Rugby rape trial: Restricted details emerge as ban is lifted
Details withheld from jurors in a trial which acquitted rugby players Paddy Jackson and Stuart Olding of rape have been revealed after a ban was lifted.
The judge lifted reporting restrictions on Wednesday, meaning remarks made in open court during the trial, but in the jury's absence, can now be made public.
Their co-accused, Blane McIlroy, was cleared of exposure while Rory Harrison was acquitted of perverting the course of justice and withholding information.
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Many of the unreported details emerged during legal arguments but could not be published during the proceedings because the jury was not present, while others were withheld on the instructions of Judge Patricia Smyth.
The details included:
Evidence Mr Olding's semen had been found on the crotch of the complainant's clothing.
The jury had been told his semen had been found on her jeans but not on the crotch. Mr Olding had originally been charged with vaginal rape, which he denied, but this was dropped before the trial began. The judge ruled that specifying where the semen had been found would be prejudicial.
Some of the blood found on Paddy Jackson's bedsheets did not belong to the complainant.
The jury was shown photographs of Mr Jackson's bloodstained bedsheets. However, the judge ordered other bloodstains on the sheets, which did not come from the complainant, should be "airbrushed" from the photos after the defence argued they would distract the jury. The source of the other blood was never explained in the trial, and Mr Jackson's lawyer told the court he had "no intention of saying where this blood came from".
Rory Harrison sent a pornographic video clip of a consensual threesome to Mr Olding.
The video, showing three unknown people having sex, was sent two hours after all four defendants ate lunch in a Belfast cafe on the morning after the incident at Mr Jackson's house. The prosecution argued it supported their case that the four men had discussed what happened in Mr Jackson's bedroom and that Mr Harrison knew a threesome had taken place, despite later "claiming not to know what had occurred upstairs". The judge ruled the video was irrelevant and could be prejudicial.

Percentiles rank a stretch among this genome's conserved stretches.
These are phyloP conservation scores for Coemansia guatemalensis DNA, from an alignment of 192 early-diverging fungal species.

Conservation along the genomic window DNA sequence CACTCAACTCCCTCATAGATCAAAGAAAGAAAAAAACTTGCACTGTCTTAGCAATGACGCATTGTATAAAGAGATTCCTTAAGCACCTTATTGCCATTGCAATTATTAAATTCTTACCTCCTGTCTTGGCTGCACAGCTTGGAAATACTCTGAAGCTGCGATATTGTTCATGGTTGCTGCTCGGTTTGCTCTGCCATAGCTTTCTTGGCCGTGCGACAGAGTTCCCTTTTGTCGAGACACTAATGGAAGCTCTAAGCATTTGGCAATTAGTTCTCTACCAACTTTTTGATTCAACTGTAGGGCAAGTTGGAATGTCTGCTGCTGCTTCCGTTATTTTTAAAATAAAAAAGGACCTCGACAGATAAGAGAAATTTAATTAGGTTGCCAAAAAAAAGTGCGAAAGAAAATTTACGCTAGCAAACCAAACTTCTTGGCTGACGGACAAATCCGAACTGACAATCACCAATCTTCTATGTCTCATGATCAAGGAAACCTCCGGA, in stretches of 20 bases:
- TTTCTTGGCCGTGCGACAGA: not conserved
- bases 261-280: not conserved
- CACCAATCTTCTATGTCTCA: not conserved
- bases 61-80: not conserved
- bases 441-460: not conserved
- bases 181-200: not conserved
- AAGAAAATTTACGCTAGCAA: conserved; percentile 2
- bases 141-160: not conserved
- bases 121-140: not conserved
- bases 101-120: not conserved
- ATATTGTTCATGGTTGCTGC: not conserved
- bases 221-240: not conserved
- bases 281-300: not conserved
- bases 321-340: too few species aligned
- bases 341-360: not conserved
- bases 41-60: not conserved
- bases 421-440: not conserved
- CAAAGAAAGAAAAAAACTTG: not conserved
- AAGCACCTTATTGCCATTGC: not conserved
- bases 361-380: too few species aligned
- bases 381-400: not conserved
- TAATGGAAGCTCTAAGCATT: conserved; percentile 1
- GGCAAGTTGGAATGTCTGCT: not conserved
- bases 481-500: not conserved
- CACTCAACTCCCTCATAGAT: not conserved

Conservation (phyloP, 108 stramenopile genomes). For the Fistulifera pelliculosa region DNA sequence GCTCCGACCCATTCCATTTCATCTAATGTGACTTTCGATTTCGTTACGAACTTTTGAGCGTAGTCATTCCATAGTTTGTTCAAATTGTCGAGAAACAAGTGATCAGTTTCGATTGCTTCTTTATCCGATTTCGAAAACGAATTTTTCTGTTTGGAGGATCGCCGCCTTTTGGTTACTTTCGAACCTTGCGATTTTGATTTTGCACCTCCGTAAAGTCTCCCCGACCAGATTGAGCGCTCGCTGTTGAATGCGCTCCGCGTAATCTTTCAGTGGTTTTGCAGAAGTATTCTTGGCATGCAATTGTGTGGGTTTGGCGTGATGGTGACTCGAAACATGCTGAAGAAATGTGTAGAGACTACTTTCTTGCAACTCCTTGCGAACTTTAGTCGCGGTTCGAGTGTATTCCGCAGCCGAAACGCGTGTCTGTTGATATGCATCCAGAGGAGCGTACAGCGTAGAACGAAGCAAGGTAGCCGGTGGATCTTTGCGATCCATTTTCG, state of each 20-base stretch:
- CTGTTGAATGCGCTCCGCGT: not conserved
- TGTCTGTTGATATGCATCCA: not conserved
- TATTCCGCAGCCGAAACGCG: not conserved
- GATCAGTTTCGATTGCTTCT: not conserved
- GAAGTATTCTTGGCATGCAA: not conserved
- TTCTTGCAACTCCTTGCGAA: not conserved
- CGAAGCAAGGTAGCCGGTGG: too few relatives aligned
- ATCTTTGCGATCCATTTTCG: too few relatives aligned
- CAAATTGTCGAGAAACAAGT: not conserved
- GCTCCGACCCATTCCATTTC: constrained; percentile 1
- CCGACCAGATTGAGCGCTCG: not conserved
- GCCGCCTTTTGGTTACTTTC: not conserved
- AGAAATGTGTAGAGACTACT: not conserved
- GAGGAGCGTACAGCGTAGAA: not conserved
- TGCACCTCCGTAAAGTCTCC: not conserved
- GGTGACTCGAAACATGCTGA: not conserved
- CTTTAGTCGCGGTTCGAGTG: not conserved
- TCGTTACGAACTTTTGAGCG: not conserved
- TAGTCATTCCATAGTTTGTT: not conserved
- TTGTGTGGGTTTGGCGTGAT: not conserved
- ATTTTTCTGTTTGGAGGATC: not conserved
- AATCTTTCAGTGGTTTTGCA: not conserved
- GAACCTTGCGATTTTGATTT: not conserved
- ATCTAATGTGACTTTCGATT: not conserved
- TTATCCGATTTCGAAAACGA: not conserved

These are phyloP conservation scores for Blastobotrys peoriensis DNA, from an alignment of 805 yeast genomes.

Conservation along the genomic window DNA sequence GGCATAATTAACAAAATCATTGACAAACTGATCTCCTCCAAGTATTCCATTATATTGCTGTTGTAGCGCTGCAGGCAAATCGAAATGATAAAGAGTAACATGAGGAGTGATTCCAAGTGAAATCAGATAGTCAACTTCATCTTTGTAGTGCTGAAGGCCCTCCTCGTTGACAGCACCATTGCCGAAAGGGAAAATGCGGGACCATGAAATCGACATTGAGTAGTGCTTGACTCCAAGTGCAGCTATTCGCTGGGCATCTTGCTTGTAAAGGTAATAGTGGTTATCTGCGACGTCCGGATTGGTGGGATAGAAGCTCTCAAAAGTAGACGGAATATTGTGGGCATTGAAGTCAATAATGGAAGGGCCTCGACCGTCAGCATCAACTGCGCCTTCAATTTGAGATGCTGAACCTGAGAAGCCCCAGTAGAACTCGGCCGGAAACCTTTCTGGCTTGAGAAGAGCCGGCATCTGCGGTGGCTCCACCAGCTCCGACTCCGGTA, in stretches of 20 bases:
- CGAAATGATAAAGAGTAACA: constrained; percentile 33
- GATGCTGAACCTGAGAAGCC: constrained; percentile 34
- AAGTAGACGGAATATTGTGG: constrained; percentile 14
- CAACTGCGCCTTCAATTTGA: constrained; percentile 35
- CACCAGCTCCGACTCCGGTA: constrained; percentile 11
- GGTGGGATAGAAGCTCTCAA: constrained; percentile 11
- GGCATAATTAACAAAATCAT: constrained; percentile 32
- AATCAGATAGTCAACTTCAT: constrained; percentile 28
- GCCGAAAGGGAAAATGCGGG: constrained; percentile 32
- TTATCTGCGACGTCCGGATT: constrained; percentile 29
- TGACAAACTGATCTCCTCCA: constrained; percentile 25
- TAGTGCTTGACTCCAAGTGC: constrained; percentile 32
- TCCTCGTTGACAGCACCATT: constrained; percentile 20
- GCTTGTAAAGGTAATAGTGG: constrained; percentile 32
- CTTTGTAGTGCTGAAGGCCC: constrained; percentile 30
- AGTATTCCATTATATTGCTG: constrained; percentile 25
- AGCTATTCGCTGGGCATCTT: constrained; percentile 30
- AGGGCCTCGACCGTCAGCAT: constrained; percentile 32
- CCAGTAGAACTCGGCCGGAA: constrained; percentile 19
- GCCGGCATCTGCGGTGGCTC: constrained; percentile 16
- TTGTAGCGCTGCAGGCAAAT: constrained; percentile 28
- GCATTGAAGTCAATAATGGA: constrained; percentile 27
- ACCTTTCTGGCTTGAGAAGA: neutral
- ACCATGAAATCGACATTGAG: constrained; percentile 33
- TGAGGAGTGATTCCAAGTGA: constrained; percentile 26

A tweet by the Alliance Party leader Naomi Long disrupted the trial.
On the final week of the court case, Mrs Long took to Twitter to criticise a defence barrister Frank O'Donoghue QC after he told the jury: "A lot of very middle-class girls were downstairs, they were not going to tolerate a rape or anything like that." The Alliance leader called the remark "appalling" and asked if he meant that working-class girls "wouldn't care/don't matter/think rape is normal?" The barrister asked the judge to discharge the jury over the tweet but the judge rejected the application.
Social media reaction to Rory Best's trial attendance led to defence claims it could undermine justice
The Ulster and Ireland Rugby captain's appearance in the public gallery as the complainant began her testimony led to a social media frenzy, and at one point the hashtag #notmycaptain was trending on Twitter. Defence barrister Frank O'Donoghue QC argued it could dissuade witnesses from giving evidence and undermine the right to a fair trial. Mr Best was on a list of defence character witnesses but in the end he was not called to give evidence. The judge later told the jury: "The only reason why Mr Rory Best was in this court last week was because he was directed to be here by senior counsel" and she repeatedly warned them to ignore social media commentary.
The defence complained the judge was overly sympathetic towards the complainant
Mr Jackson's defence lawyer, Brendan Kelly, complained to the judge that in her closing remarks she had used an "emotive" and sympathetic tone when summing up the complainant's evidence, which was absent when she spoke about his client. The judge rejected the criticism and told the court defence lawyers had already reviewed her closing remarks in advance.
The judge rebuked a defence lawyer over his line of questioning of the complainant
Blane McIlroy's barrister, Arthur Harvey QC, cross-examined the woman on inconsistencies in her account of what Mr McIlroy was wearing when he entered Mr Jackson's bedroom. When she explained: "You go into shutdown," Mr Harvey asked the complainant why she had used the impersonal "you" and told her it was "almost as if you're repeating something you've read rather than your personal experience". The judge sent the jury out and warned Mr Harvey to "moderate your tone... this is a vulnerable witness by law".